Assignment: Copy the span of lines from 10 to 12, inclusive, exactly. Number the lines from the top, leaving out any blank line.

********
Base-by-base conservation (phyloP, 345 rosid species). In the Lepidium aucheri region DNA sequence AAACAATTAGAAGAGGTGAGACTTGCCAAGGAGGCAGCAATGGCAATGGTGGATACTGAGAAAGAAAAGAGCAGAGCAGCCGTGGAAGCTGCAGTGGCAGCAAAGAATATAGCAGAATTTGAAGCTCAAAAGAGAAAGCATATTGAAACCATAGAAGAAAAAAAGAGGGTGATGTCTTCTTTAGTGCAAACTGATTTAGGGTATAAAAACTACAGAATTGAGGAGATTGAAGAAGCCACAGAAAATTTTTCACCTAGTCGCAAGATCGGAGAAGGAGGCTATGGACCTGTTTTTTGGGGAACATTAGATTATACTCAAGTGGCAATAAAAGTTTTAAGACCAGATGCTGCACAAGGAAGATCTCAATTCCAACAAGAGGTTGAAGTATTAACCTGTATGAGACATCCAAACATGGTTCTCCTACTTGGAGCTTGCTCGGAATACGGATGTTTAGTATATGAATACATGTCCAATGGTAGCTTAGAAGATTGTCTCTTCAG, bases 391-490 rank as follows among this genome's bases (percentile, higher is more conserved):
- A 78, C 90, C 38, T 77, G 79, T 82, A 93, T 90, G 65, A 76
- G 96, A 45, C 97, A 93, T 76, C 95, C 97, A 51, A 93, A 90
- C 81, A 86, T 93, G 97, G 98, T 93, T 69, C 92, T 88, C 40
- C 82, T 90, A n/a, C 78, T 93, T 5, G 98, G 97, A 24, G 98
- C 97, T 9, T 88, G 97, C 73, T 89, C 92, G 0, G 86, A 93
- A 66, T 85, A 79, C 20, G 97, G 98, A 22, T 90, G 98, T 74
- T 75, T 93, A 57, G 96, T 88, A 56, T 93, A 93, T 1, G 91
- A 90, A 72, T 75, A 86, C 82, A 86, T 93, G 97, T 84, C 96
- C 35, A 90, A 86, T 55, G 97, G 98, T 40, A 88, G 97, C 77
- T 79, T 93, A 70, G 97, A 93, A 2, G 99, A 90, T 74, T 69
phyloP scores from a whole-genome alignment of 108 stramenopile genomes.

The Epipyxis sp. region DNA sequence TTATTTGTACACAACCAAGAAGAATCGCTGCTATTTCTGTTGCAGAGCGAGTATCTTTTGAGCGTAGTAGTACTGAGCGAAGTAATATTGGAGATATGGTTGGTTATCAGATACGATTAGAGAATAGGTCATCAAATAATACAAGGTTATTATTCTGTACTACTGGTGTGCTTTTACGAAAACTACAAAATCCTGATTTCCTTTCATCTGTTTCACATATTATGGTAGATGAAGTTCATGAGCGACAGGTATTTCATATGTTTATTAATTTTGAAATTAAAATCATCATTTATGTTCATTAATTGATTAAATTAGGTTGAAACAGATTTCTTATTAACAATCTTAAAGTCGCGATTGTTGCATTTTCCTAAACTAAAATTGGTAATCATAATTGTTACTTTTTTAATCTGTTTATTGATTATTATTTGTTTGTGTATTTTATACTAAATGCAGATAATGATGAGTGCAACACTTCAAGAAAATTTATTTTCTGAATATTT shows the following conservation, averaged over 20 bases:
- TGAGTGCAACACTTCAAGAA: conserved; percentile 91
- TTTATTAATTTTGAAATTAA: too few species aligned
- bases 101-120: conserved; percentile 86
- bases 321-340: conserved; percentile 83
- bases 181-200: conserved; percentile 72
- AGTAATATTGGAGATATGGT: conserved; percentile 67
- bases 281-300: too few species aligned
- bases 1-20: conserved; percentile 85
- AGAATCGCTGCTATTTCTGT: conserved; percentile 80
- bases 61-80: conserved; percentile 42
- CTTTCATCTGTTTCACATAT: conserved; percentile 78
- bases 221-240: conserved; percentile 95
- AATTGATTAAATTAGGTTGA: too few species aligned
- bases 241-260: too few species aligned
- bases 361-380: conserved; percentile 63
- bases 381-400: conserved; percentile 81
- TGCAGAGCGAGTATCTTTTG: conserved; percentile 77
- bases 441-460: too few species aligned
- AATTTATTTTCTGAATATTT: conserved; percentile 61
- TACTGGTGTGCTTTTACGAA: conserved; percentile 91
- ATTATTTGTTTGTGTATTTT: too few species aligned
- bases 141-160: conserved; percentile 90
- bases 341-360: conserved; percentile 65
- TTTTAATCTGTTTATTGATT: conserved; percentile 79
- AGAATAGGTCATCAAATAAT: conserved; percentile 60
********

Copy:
- C 35, A 90, A 86, T 55, G 97, G 98, T 40, A 88, G 97, C 77
- T 79, T 93, A 70, G 97, A 93, A 2, G 99, A 90, T 74, T 69
phyloP scores from a whole-genome alignment of 108 stramenopile genomes.